This is a book to take on holiday to an island, where the wind and sea meet. This is a book of wildness which should be enjoyed in peace in a cottage, with the sound and smell of the sea surrounding it… with a fire in the hearth and a natural candle burning on the mantelpiece.

 

 

 

Published by Bloomsbury

Mary was the daughter of Katherine of Aragon and  Henry VIII.

Katherine was Henry’s first wife, whom he set aside to marry Anne Boleyn with whom he had Mary’s half sister, Elizabeth. Both girls were ultimately to rule England. This though is Mary’s story, the story that made a young girl into the Queen she was.

It is a story knotted and entwined in her father’s desperate need to sire a son, with his drive and determination to marry Anne Boleyn, and when that resulted in her death, with his marriage to Jane Seymour.

The Tudors, for me, start English history. From them, my knowledge of history spreads, a little like a poorly made spider’s web.

They weren’t perfect. Then again, history was a different place. They did things differently then…so differently.  Their knowledge and beliefs were diverse too.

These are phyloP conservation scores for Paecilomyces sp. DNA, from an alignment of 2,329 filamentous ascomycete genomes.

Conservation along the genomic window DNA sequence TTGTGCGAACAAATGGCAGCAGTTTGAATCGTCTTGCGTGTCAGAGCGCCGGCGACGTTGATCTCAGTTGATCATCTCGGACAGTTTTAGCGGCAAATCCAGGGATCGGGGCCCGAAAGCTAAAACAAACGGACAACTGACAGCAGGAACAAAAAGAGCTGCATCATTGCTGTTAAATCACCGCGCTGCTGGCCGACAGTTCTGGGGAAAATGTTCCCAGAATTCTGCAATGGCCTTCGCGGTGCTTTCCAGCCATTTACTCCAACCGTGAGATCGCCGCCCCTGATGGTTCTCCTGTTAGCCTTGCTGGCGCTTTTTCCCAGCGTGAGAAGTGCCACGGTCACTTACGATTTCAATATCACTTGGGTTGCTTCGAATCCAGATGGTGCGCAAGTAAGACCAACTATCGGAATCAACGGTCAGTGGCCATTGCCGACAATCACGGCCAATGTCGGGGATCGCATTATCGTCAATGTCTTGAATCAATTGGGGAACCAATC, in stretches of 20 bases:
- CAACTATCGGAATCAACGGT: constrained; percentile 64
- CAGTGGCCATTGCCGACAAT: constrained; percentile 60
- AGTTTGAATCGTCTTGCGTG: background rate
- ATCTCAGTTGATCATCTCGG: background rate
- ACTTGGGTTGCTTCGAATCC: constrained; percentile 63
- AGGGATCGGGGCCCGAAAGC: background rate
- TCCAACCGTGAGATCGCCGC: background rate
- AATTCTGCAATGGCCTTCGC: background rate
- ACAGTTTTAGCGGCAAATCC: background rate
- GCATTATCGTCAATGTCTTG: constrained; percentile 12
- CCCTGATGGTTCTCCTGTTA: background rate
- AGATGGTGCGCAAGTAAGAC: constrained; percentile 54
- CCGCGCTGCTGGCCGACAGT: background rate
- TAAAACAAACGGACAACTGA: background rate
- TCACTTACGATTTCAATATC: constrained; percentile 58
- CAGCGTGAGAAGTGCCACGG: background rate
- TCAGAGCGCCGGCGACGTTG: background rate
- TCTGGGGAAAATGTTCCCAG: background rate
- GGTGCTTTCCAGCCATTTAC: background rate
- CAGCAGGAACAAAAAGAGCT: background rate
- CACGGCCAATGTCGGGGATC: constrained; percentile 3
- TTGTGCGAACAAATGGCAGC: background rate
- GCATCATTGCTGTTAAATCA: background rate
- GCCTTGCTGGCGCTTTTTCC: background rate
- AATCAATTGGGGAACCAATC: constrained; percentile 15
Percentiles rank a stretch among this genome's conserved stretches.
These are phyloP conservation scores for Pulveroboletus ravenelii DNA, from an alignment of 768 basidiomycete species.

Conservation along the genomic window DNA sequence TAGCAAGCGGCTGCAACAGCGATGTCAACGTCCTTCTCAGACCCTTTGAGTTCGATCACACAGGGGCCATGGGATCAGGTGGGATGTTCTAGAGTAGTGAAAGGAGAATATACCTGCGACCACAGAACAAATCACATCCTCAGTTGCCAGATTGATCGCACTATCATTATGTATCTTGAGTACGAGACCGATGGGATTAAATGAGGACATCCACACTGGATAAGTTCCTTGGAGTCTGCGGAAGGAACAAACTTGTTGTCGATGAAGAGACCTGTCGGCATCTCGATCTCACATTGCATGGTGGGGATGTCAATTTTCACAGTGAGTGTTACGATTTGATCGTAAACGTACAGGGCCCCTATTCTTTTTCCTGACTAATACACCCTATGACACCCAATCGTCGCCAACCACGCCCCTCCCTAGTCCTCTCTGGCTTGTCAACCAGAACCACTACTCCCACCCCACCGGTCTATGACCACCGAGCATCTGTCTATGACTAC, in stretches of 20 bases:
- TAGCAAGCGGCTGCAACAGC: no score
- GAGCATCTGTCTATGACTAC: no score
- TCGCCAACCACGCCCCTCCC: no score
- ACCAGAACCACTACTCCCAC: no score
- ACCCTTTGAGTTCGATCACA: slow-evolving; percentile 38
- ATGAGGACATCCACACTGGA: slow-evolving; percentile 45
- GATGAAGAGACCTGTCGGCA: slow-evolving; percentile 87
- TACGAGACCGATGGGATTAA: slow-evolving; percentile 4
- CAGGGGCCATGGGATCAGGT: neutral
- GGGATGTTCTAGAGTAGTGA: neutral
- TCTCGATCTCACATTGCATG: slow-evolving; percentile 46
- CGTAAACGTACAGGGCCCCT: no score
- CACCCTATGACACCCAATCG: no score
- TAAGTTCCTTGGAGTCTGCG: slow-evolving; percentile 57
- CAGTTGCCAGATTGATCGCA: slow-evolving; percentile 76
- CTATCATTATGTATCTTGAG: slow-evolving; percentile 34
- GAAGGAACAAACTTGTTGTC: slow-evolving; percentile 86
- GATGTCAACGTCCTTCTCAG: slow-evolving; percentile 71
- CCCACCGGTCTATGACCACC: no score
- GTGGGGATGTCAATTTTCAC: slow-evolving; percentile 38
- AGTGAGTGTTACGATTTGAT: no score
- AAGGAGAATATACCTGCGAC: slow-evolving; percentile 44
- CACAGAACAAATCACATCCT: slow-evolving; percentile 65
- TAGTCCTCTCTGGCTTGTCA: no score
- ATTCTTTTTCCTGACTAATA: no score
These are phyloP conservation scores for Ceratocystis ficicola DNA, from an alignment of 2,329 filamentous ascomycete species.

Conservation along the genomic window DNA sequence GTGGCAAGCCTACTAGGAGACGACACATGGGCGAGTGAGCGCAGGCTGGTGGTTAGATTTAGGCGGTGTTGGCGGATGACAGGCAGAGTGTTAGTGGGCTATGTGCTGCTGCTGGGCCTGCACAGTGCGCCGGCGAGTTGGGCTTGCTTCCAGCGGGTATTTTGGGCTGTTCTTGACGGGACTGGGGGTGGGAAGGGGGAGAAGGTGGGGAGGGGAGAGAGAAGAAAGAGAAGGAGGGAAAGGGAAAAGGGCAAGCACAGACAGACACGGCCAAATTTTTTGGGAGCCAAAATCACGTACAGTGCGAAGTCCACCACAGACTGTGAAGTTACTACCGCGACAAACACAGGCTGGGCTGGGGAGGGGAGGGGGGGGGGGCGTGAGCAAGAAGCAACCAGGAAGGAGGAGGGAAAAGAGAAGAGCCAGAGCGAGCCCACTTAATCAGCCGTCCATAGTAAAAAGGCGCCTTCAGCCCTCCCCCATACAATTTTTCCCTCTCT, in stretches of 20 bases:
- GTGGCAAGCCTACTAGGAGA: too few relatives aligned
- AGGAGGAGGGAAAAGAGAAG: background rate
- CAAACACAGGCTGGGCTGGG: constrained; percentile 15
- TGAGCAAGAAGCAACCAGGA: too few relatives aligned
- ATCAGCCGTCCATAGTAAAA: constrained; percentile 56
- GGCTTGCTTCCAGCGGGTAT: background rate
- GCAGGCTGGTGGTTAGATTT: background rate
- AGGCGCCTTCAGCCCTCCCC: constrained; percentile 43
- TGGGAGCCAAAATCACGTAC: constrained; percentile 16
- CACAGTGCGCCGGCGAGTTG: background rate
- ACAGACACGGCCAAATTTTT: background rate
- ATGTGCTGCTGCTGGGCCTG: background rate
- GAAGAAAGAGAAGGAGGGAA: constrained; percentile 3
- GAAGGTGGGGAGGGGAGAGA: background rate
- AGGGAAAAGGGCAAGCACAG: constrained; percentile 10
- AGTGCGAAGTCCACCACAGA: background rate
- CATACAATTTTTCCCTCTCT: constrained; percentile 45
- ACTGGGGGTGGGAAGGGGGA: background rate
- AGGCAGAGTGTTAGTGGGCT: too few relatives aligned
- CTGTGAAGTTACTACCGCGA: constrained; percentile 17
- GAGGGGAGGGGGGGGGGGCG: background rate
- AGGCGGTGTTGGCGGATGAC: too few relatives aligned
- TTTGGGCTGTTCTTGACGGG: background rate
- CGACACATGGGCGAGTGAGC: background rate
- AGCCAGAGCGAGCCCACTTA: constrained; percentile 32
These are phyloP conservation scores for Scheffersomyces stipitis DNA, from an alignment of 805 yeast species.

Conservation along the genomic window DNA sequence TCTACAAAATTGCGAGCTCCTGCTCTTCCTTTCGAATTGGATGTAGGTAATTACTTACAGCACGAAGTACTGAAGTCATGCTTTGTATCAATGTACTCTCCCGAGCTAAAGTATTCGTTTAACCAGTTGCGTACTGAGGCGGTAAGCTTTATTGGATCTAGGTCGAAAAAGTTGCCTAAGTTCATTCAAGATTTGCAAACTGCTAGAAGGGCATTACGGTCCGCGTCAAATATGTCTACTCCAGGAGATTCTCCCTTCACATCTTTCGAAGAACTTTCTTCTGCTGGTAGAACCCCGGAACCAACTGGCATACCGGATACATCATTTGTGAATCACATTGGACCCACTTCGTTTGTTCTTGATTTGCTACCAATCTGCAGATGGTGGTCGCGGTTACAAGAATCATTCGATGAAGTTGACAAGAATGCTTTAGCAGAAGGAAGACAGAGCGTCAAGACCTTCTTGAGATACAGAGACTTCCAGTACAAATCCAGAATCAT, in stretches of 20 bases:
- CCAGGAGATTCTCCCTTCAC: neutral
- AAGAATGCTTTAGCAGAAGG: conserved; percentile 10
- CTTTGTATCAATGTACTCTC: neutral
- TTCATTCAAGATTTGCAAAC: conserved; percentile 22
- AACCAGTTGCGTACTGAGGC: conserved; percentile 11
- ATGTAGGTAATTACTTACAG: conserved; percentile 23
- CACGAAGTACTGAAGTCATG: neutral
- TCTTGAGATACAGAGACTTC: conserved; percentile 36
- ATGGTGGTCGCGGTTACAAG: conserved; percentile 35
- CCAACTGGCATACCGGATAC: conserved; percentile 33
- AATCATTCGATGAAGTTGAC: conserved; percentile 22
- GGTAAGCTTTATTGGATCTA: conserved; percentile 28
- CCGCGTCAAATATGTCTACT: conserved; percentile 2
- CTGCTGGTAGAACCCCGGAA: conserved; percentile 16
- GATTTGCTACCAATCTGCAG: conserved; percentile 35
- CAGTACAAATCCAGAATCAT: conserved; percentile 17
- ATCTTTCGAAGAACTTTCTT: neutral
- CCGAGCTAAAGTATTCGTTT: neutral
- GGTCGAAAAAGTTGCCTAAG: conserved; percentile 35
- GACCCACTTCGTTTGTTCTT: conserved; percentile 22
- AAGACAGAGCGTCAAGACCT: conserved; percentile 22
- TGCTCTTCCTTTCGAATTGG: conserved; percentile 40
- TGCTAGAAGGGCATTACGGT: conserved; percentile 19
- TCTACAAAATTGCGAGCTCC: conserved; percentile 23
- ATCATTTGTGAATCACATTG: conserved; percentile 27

This story covers the period before Mary or Elizabeth had ascended the throne. The courtiers, and Henry VIII had nothing to compare, they didn’t know the strength, knowledge and forethought that a woman can have. Hindsight is a marvellous thing. Then again, when you look at our more recent history, perhaps it isn’t so different.

There are gaps in our knowledge about the Tudors. They are the people I’d like to meet from the past – there are so many questions. Not just of this period, but of Elizabeth’s time on the throne, and Mary’s too.

Lucy Worsley, of whom I am quite jealous, lives and works around Hampton Court, amongst other palaces, as their Chief Curator. She knows her history. I hope she will go on to write the other two stories, that of Elizabeth I and that of that much desired boy Edward VI – whose lives were so tied to the need to ensure there was a prince to follow in Henry VIII’s footsteps.

Our history would be so bland if it weren’t for this extraordinary family…

Lucy Worsley has written three books, so far for this age group, though this, perhaps, is my favourite.

 

 

 

Published by Bloomsbury.